I think it’s essential then for us, when considering the subject of the dignity and sanctity of every human life, to take a good hard look at suffering. Suffering never seems to really end, does it? No matter what we do, no matter how good we try to be, there is still cancer. There is still Alzheimer’s. There is still ALS and diabetes and SIDS and cystic fibrosis and multiple sclerosis. There are still accidents and injuries and abuse and terrorism and war. What are we to do when we reach this realization? How are we to process the reality of suffering? How can we make sense of suffering and develop a healthy and holy faith in God and authentic love for our fellow human beings made in God’s image and likeness?

Look to Christ. Christ, the Second Vatican Council reminds us in Gaudium et Spes 22, “fully reveals man to man himself and makes his supreme calling clear.” Jesus Christ is the incarnate blueprint for the human person. Imagine that you’re an artist and you sketch the perfect illustration for your masterpiece sculpture. But now, imagine that this perfect sketch, this perfect blueprint, actually became the sculpture directly. The sculpture is actually the flawless embodiment of the perfect idea you had in your mind when you started. All analogies fall short, but this might be helpful. God the Father dreamed up this creature called “the Human Being.” He made them from scratch. But then they rejected him and twisted their very nature into a horrific mess of selfishness, rage, jealousy, greed, lust, and misery. God then makes himself into the perfect man. The Son, the Second Person of the Trinity, takes on real flesh, bone, sinew, blood. He has eyes and ears and teeth and muscles. He has hands and feet and a human heart. Above all, he perfectly fulfills the purpose of man from the beginning: to love and serve God and others through a lifelong gift of self. Christ shows that we were meant to give, not to take. Love solves everything, as Pope Saint John Paul II writes in his first encyclical letter Redemptor Hominis (10):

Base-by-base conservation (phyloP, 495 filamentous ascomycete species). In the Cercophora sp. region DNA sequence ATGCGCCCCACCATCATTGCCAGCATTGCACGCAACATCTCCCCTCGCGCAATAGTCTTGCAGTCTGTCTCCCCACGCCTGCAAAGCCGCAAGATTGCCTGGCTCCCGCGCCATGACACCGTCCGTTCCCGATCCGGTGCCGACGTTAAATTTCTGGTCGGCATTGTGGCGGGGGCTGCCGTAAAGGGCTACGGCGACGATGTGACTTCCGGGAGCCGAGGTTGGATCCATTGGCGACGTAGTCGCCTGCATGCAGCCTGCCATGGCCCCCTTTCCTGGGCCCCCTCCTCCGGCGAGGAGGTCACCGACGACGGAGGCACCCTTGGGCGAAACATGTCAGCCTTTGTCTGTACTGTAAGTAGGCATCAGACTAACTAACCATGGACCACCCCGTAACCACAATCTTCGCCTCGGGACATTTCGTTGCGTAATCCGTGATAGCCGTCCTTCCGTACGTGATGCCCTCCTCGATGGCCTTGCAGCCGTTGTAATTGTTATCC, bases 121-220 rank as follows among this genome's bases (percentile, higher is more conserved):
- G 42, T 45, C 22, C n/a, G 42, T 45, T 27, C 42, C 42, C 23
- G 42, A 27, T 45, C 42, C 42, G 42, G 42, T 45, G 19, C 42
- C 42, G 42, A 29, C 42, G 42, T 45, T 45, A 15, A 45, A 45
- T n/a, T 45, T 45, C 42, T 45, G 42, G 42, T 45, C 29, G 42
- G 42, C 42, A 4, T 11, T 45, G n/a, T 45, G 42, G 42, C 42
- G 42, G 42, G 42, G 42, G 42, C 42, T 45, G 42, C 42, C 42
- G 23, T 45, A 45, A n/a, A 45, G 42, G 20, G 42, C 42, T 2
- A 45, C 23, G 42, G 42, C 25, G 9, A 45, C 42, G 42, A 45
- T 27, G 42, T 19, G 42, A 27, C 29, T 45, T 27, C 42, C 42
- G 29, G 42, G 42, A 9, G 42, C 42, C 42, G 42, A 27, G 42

Man cannot live without love. He remains a being that is incomprehensible for himself, his life is senseless, if love is not revealed to him, if he does not encounter love, if he does not experience it and make it his own, if he does not participate intimately in it. This, as has already been said, is why Christ the Redeemer "fully reveals man to himself".

We focus on the distorted, mangled human nature far more than the true humanity shown to us in the person of Christ. We look around the world and we see pain, suffering, deceit, the betrayal of those we trusted, the ease with which even the best of us can sometimes fall into the worst of behavior. Seeing these things so frequently, it is not surprising how easy it is to ask, “Why should I respect human life? What’s so special about human beings, anyway?” The answer, though frequently difficult for us to see (impossible, in fact, to see adequately but through the eyes of faith) is this: MAN IS MADE IN THE IMAGE OF GOD. Remember that. In point of fact, the way we perceive and treat each other says a lot about the way we perceive and treat the God who made and sustains all creation!